When it comes to choosing brawls with President Donald Trump, Democratic Members of Congress have plenty of options: health care, immigration, infrastructure and, of course, the Mueller repercussions.
Here’s one scrap they should take a pass on: Ratifying the new North American trade deal, also known as the U.S.-Mexico-Canada trade agreement (USMCA).
The USMCA is a rare piece of good news at an ominous moment for global free trade. It modernizes the North American Free Trade Agreement (NAFTA), a deal whose initial foundations were poured by Canada and the United States 30 years ago, back in the days when politicians had to get on the 6 o’clock local news to attract attention.
Since then, three decades of swelling trade flows and the addition of Mexico to the pact has created millions of jobs, while aligning supply chains in a new economic geography for the continent. It’s why hearts skipped a beat when Trump called NAFTA a “disaster” and put it on the hit list of trade deals he didn’t like.
Many of those hearts were in Canada and Mexico. Many more were in places like Michigan, Ohio, Texas and the multitude of states where manufacturing workers, small businesses, farmers and truckers depend on cross-border trade. So with NAFTA now refreshed for the 21st century, you’d think Congress would deliver some much-needed certainty to the millions of workers whose livelihoods are on the line, signing a welcome armistice in a time when trade agreements are being used as kindling for populist bonfires.
Yet the House Democrats are stalling. Sure, it’s better than the old NAFTA, they say. “On paper, the USMCA is a significant improvement over the North American Free Trade Agreement,” Michigan Rep. Dan Kildee told Canadian media (Kildee sits on the House Ways and Means Committee that is the first hurdle for the USMCA’s passage). Yes, the Mexican legislature passed it overwhelmingly (114-4 in the Senate), and Canada’s government is ready to do the same in its parliament.
But the Trump deal could still use a few tweaks on the enforcement side, the Democrats say, as if using the full power of American law to enforce clauses in trade pacts is a problem for this president. The Democrats are demanding tougher enforcement provisions on labor and environmental protections — pointing directly at the Mexicans as potential laggards — and demanding revisions that will almost certainly push the USMCA’s fate past the summer recess and into the uncertainty of the fall or beyond.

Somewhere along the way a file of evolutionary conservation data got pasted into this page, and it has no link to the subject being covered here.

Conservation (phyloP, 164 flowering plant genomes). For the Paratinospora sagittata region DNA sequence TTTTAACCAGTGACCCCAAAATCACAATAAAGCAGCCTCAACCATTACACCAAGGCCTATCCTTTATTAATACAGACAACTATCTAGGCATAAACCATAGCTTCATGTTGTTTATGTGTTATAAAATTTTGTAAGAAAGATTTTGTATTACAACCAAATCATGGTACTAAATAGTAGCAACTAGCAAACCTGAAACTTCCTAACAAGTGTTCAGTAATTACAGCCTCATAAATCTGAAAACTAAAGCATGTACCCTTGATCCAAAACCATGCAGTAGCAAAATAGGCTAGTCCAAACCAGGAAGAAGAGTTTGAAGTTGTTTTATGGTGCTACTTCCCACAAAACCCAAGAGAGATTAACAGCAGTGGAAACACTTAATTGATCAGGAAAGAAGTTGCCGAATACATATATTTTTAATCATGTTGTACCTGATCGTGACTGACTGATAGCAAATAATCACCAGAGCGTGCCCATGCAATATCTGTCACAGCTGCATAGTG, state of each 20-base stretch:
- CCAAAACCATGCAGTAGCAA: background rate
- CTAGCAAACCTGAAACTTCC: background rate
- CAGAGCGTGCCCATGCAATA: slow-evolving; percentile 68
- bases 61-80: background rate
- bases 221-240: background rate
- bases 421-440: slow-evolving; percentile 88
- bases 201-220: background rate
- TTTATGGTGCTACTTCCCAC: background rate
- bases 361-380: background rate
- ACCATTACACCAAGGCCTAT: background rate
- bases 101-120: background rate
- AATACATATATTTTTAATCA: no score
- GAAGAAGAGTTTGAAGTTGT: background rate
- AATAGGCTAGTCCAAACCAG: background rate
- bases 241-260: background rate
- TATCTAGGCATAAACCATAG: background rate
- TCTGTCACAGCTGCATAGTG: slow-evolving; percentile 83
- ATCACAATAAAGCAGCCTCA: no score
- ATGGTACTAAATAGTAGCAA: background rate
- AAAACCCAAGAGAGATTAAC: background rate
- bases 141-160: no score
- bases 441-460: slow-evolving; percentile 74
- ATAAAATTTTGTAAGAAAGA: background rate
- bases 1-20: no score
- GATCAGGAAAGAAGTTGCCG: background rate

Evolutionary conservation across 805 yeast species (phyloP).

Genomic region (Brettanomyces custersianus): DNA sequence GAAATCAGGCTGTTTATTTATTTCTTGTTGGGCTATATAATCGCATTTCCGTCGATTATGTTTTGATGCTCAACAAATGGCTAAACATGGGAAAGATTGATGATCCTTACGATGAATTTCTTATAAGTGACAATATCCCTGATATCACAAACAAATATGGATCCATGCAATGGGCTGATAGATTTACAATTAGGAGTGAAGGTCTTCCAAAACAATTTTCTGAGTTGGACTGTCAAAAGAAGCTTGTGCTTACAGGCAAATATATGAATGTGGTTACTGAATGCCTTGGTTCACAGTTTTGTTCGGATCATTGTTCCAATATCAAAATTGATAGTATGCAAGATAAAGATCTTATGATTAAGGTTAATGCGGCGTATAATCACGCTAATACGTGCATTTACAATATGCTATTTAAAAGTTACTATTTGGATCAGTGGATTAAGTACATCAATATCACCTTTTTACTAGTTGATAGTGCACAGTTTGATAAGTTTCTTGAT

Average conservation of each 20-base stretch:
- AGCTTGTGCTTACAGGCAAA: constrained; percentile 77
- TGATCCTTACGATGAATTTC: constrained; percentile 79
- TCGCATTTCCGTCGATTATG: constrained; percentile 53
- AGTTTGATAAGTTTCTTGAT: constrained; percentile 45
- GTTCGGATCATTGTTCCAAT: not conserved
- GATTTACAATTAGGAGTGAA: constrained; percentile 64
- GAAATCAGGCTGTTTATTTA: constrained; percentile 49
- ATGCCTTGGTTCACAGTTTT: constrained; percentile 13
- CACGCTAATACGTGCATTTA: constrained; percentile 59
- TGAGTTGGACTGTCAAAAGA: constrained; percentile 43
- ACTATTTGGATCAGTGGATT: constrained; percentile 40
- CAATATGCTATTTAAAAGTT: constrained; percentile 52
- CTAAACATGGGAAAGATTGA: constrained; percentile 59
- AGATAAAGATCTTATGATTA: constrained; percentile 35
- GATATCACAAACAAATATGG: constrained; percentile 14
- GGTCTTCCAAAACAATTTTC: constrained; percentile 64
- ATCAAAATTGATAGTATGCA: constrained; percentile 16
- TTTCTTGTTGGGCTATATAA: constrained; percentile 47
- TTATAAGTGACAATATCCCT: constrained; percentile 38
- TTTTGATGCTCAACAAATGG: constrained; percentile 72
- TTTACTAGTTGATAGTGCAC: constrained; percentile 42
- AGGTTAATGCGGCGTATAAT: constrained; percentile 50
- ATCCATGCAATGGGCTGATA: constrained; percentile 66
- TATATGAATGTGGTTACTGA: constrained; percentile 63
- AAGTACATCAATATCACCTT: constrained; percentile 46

We hope members of Congress are listening to their constituents when they go home for the August recess. We know that thousands of individuals in Democrat-held districts have urged ratification by “faxing” their representatives using the Canadian American Business Council online tool, our pointed way of reminding people that when the first Canada-U.S. free trade agreement was signed, cutting-edge technology meant fax machines.
We know that auto workers in Canada, who have a huge stake in holding Mexico to higher labor standards, back this deal. Our fax machine tells us daily that thousands of American small business owners want it signed, as do the farmers and ranchers who have taken a pounding from the tariffs that are the administration’s alternative should the USMCA go down.
Democrats should take note of that grassroots mood, especially in trade-dependent states like Michigan, Ohio, Wisconsin and Pennsylvania, the battlegrounds where Trump drew his political inside straight to win the Electoral College in 2016. That means Democrats like Ron Kind, whose 3rd Congressional District in Wisconsin shifted from Obama in 2012 to Trump. Rep. Kind now ranks No. 3 on our list of “Most Faxed”.
North American trade policy has shown a remarkable ability to cross party lines over the years. The initial Canada-U.S. agreement was negotiated between a Republican president — Ronald Reagan, for those keeping score — and Canadian conservatives. The deal to bring Mexico on board was struck between those same two parties and ratified with upgrades by a Democratic president (Clinton) and Canadian liberals. And the USMCA refresh was co-authored by a (populist) Republican U.S. administration and a liberal Canadian prime minister, with a center-right Mexican president negotiating the terms that were passed into law by the nationalist, leftist government that replaced him.
That political consensus should assure Democrats there is little risk of an organized blowback from their left against passing the deal, a point Canadian Prime Minister Justin Trudeau has openly made to Speaker Nancy Pelosi. Calling the USMCA “a better deal for workers on both sides of the border,” Trudeau pointed to integral parts of the deal that “we look to the U.S. Democrats to understand are significant improvements and are issues that, like Canadian Liberals, they care deeply about.”
Overcoming the instinct to oppose has, over 30 years, created a powerful continental trading bloc that is well-equipped to confront challenges from China and others. Democrats like Kildee say they like the agreement and “want to get it done.” Yet they seem so fearful of giving the president anything he can call a win that they indulge in fear mongering about Mexico’s probity, making them equal opportunity Mexican bashers. Spoiler alert: Trump is going to claim a win no matter what the outcome for the USMCA.
If Democrats truly held deep concerns about Mexico’s readiness to enforce the labor and environmental provisions in trade agreements, they had two terms under Obama to take it up. They never did. On some issues, you simply must find common ground and choose to govern. Democrats need to get this done.
Maryscott “Scotty” Greenwood is CEO of the Canadian American Business Council, a nonprofit and nonpartisan organization dedicated to promoting business issues between Canada and the United States.
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